The initial development of flite was primarily done by awb while
travelling, perhaps the name is doubly appropriate as a substantial
amount of the coding was done over 30,000ft). During most of that
time awb was funded by the Language Technonologies Institute at
Carnegie Mellon University.
Kevin A. Lenzo was involved in the design, conversion techniques and
representions for the voice distributed with flite (as well as being
the actual voice itself).
Other contributions are:
For the regex code
University of Edinburgh
for releasing Festival for free, making a companion runtime synthesizer
a practical project, much of the design of flite relies on the
architecture decisions made in the Festival Speech Synthesis Systems and
the Edinburgh Speech Tools.
The duration cart tree and intonation (accent and F0) models were
derived from the models in the Festival distribution. which in turn
were trained from the Boston University FM Radio Data Corpus.
Carnegie Mellon University
The included lexicon is derived from CMULEX and the letter to sound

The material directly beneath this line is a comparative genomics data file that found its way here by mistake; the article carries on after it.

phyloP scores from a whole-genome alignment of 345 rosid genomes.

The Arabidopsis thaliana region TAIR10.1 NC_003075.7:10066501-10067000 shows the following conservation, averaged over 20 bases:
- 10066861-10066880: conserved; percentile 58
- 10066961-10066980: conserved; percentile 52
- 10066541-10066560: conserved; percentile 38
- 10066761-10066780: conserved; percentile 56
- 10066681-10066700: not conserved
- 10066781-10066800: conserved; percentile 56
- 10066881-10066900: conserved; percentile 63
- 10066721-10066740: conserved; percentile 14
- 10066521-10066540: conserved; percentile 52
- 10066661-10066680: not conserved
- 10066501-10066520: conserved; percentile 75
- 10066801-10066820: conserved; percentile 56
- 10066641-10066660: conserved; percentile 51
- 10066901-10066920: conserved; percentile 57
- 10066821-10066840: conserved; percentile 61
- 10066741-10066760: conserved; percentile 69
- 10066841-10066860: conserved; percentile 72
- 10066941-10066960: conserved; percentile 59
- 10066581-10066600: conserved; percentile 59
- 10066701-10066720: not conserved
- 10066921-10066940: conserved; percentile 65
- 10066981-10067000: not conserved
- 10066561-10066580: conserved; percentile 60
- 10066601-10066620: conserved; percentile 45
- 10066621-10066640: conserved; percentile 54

rules are constructed using the Lenzo and Black techniques for
building LTS decision graphs.
Nagoya Institute of Technology
The mlsa code derives from HTS (following a long chain)
The mlsa and mlpg support came view Tomoki's support for voice convertion
in FestVox which in turn (some of which) comes from NITECH's HTS.
Marcela Charfuelan (DFKI)
For the mixed-excitation techniques. These origianlly came from NITECH
but we understood the technqiues from Marcela's Open Mary Java code and
implemented them in our optimized version of MLSA.
David Huggins-Daines (firstname.lastname@example.org)
much of the clunits code, porting to multiple platforms, substantial
code tidy up and configure/autoconf guidance.
Cepstral, LLC (http://cepstral.com)
For supporting DHD to spend time on flite and passing back the important
early fixes and enhancements including SAPI support (funded by FCT)
Willie Walker <email@example.com> and the rest of the Sun Speech Group
lots of low level bugs (and fixes).
Portuguese Foundation for Science and Technology (FCT) Praxis XXI program
The SAPI interface provided by Cepstral, LLC was partially funded by
the above program.
Craig Reese: IDA/Supercomputing Research Center
Joe Campbell: Department of Defense
who wrote the ulaw conversion routines in src/speech/cst_wave_utils.c
causing the support of shared libraries to happen
Eric House (firstname.lastname@example.org)
who provided examples of how to do 68K Call Backs for system functions
Greg Parker email@example.com
peal, the binding glue and shared library foo for getting the arm
version doing something reasonable under PalmOS
Lukas Loehrer <firstname.lastname@example.org> Feb 2006
alsa support (default if available)
redid the Visual Studio support